Now that Jon Hamm and Bryan Cranston are out of the way, and the AMC dominant shows Mad Men and Breaking Bad are off the air, the Lead Actor in a Drama Series race is a wide open affair with no obvious favorite. This could finally be the year two-time Oscar winner Kevin Spacey finally grabs the gold for his indelible Frank Underwood on House of Cards. The competition is relatively new, with Bloodline’s Kyle Chandler, Ray Donovan’s Liev Schreiber, and Better Call Saul star Bob Odenkirk in just their second year competing, joined by first-timers Rami Malek of Mr. Robot, and Matthew Rhys of The Americans.
With his fifth overall Emmy nomination including his second consecutive nod for this Netflix series, Chandler is the only one of the six nominees to have previously snagged an Emmy in this category—in 2011, for Friday Night Lights. His role as John Rayburn in the increasingly popular show gives him a good shot of getting a statuette, as he is clearly popular with his fellow actors.
If there is a breakout success this season, it has definitely been this first season USA series, which also earned Malek’s Elliot Alderson, a cybersecurity employee by day and hacker by night, a Golden Globe nomination and a win from the Critics Choice Awards. He’s the hot new kid on the block, and the fact that his show also made the grade in the drama series category in its first time out gives him a decent shot.
Better Call Saul
This is Odenkirk’s second consecutive nomination in two tries for this Breaking Bad spinoff, in which he once again plays shyster lawyer Saul Goodman—aka Slippin’ Jimmy McGill—in the prequel to the smash multiple-Emmy winning show. Ironically, Odenkirk was never nominated with the Bad gang, and seems way overdue to finally grab a win for this iconic character, who carries on now as the lead of his own show.
There was a collective cry from fans and critics when Rhys finally won his first Emmy Nomination for this acclaimed but oddly Emmy-less show, which managed to run three seasons without a nod for Drama Series or its two leads. This year, that has been remedied, and Rhys—as a Soviet Intelligence agent posing as an American family man—has his shot at last. Will Emmy voters be ashamed it took this long and make it up with a win?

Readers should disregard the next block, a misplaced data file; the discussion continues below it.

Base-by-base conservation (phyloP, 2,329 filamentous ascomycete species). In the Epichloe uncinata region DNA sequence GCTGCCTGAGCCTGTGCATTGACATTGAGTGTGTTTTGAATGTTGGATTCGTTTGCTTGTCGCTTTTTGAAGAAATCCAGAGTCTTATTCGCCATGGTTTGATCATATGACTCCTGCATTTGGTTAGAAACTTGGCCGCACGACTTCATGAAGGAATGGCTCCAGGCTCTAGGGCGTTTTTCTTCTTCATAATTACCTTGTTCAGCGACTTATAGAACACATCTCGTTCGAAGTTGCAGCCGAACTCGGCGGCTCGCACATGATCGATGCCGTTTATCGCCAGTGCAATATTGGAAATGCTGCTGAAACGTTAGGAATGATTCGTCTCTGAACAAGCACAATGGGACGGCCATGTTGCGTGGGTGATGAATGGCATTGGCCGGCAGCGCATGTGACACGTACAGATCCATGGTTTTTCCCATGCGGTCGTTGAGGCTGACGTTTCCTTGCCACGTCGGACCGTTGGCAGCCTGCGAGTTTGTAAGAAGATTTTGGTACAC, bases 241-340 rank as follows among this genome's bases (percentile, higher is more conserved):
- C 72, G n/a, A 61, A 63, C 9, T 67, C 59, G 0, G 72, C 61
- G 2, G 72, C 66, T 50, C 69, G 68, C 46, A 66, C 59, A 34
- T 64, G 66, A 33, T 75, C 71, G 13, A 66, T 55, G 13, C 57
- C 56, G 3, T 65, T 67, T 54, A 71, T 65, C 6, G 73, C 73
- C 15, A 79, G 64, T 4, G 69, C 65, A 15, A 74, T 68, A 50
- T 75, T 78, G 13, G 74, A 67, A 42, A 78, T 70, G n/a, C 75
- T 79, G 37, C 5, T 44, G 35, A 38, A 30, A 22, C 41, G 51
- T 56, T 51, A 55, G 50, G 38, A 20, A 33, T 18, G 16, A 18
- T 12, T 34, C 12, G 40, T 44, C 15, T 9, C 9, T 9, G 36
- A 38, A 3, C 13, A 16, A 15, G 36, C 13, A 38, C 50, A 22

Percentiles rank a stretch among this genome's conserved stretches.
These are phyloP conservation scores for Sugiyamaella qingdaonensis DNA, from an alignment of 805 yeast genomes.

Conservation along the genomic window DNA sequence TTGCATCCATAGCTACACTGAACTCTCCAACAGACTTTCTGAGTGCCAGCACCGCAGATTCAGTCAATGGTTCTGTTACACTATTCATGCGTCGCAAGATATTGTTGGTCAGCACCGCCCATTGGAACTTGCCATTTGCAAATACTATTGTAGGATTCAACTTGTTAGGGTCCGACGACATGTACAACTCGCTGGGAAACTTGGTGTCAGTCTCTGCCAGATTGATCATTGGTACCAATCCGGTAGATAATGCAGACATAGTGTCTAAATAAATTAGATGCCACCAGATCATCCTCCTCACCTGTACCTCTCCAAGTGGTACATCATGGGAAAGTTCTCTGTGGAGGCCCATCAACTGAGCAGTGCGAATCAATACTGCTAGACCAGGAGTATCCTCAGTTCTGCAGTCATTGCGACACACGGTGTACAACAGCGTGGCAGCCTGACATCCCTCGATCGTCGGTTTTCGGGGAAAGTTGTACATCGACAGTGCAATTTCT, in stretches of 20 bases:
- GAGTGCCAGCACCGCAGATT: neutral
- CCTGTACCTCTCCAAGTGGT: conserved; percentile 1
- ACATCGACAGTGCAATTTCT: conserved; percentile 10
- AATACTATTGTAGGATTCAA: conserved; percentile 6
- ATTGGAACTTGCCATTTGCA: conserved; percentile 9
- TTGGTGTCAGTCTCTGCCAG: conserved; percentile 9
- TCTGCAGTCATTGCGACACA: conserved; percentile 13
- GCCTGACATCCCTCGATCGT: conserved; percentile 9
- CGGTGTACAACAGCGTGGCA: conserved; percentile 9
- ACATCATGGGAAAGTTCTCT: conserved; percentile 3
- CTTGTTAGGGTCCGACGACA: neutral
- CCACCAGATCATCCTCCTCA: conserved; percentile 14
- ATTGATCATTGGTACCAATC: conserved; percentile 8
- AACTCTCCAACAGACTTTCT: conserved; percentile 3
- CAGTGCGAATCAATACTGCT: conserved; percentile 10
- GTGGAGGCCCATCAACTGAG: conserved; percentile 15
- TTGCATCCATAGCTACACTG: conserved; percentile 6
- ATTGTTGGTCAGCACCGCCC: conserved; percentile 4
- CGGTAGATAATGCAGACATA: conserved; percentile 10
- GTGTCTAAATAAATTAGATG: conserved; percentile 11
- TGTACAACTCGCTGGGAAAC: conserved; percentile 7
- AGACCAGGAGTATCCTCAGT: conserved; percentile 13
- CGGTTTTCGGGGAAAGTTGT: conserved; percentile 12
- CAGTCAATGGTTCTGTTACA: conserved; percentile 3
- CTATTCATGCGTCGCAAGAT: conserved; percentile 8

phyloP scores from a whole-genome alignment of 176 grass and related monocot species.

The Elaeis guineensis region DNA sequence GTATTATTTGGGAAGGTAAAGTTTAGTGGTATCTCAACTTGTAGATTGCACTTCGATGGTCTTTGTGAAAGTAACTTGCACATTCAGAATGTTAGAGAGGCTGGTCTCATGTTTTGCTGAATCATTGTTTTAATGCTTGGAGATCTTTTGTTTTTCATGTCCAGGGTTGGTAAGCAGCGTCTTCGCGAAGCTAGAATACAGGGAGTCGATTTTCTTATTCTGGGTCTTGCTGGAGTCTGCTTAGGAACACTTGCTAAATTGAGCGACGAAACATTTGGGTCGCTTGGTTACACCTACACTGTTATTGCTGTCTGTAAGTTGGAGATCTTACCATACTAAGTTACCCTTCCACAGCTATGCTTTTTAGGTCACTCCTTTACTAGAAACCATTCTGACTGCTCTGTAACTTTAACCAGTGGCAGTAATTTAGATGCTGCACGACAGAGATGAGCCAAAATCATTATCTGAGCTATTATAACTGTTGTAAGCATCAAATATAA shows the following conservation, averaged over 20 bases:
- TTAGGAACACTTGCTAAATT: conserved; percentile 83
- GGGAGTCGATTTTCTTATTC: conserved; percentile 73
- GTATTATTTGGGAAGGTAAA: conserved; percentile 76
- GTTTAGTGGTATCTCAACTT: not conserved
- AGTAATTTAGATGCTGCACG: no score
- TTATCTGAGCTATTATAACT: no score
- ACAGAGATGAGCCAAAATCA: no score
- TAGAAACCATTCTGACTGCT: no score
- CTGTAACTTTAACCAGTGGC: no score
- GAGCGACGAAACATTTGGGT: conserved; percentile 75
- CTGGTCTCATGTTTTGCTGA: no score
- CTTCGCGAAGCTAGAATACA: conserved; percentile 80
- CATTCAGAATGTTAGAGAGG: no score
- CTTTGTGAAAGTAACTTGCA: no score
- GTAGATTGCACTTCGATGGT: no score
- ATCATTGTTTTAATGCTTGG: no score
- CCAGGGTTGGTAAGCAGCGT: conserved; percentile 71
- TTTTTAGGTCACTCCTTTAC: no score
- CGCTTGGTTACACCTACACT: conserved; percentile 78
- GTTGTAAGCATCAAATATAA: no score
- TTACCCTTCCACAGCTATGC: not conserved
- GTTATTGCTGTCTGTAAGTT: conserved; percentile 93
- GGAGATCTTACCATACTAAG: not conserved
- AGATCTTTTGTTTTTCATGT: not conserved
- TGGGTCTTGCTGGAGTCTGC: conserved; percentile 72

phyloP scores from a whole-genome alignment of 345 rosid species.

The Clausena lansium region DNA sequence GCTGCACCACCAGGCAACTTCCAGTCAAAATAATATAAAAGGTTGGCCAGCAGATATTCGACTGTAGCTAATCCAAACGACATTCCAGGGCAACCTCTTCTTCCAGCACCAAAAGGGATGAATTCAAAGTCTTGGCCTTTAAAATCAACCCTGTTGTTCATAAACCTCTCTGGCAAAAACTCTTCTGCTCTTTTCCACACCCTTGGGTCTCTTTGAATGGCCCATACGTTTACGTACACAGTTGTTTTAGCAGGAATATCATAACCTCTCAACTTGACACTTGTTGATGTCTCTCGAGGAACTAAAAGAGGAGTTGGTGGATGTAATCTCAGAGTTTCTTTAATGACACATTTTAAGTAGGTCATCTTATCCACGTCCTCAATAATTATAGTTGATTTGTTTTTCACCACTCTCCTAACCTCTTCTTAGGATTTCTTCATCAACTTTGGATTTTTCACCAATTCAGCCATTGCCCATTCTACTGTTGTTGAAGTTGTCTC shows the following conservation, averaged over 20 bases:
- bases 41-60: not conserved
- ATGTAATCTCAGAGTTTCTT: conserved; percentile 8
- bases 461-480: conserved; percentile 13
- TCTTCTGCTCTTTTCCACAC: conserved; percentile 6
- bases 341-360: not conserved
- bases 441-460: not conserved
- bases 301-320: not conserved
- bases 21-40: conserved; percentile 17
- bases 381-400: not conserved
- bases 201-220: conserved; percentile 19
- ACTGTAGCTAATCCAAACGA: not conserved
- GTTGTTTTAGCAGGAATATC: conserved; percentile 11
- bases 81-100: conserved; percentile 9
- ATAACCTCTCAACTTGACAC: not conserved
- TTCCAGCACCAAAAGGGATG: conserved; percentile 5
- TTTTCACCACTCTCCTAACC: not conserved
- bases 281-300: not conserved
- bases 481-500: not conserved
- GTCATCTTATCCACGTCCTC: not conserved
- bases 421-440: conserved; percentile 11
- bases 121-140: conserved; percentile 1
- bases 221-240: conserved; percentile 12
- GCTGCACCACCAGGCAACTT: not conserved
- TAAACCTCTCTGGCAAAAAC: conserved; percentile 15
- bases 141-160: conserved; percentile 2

Schreiber is back in the running for the second year in a row, but actually, it’s surprising it isn’t the third year in a row, as the actor was overlooked for the first season of this tough Showtime drama that provides a great showcase for the ever-reliable star. With his character’s name firmly doubling as the title of the series, Donovan is an overpowering and complex role that shouts Emmy.
House of Cards
It’s hard to believe, but this Tony and two-time Oscar winner has been nominated now nine times, and has never won an Emmy—so the odds that he can finally take it home for his iconic Francis Underwood in this very political election year are better than ever, especially now that some of the perennial and tougher competition is no longer competing. He has been nominated for this role in each of its first four seasons, so if he doesn’t win now, he may never win.
PETE’S PICK: Tough call, but toss a coin. Mine came up Bob Odenkirk.
Outstanding Supporting Actor In A Drama Series
Jonathan Banks was great as Mike in Breaking Bad, but never really got the Emmy recognition he deserved; and now he has, with a second consecutive nomination for Better Call Saul. Last year’s winner, Peter Dinklage of Game of Thrones, might be less of a threat for his fellow nominees, as he has to compete for the first time with Kit Harington’s iconic Jon Snow. That pair could cancel themselves out. Michael Kelly is ever reliable and could benefit, like his House of Cards co-stars, from the Emmys falling right in the heart of a heated presidential race, giving impetus to his show. Ben Mendelsohn is simply superb as Danny Rayburn in Bloodline, but will voters watch it in the numbers he needs to stand out? Then there is veteran Jon Voight, returning to the nominees circle as Ray Donovan’s father after being absent last year. This is as solid a group of actor-actors as the category has seen in some time.
PETE’S PICK: Mendelsohn deserves it, but Peter Dinklage will likely – again – ride in on the Game of Thrones gravy train.
This post was originally published August 19, 2016.
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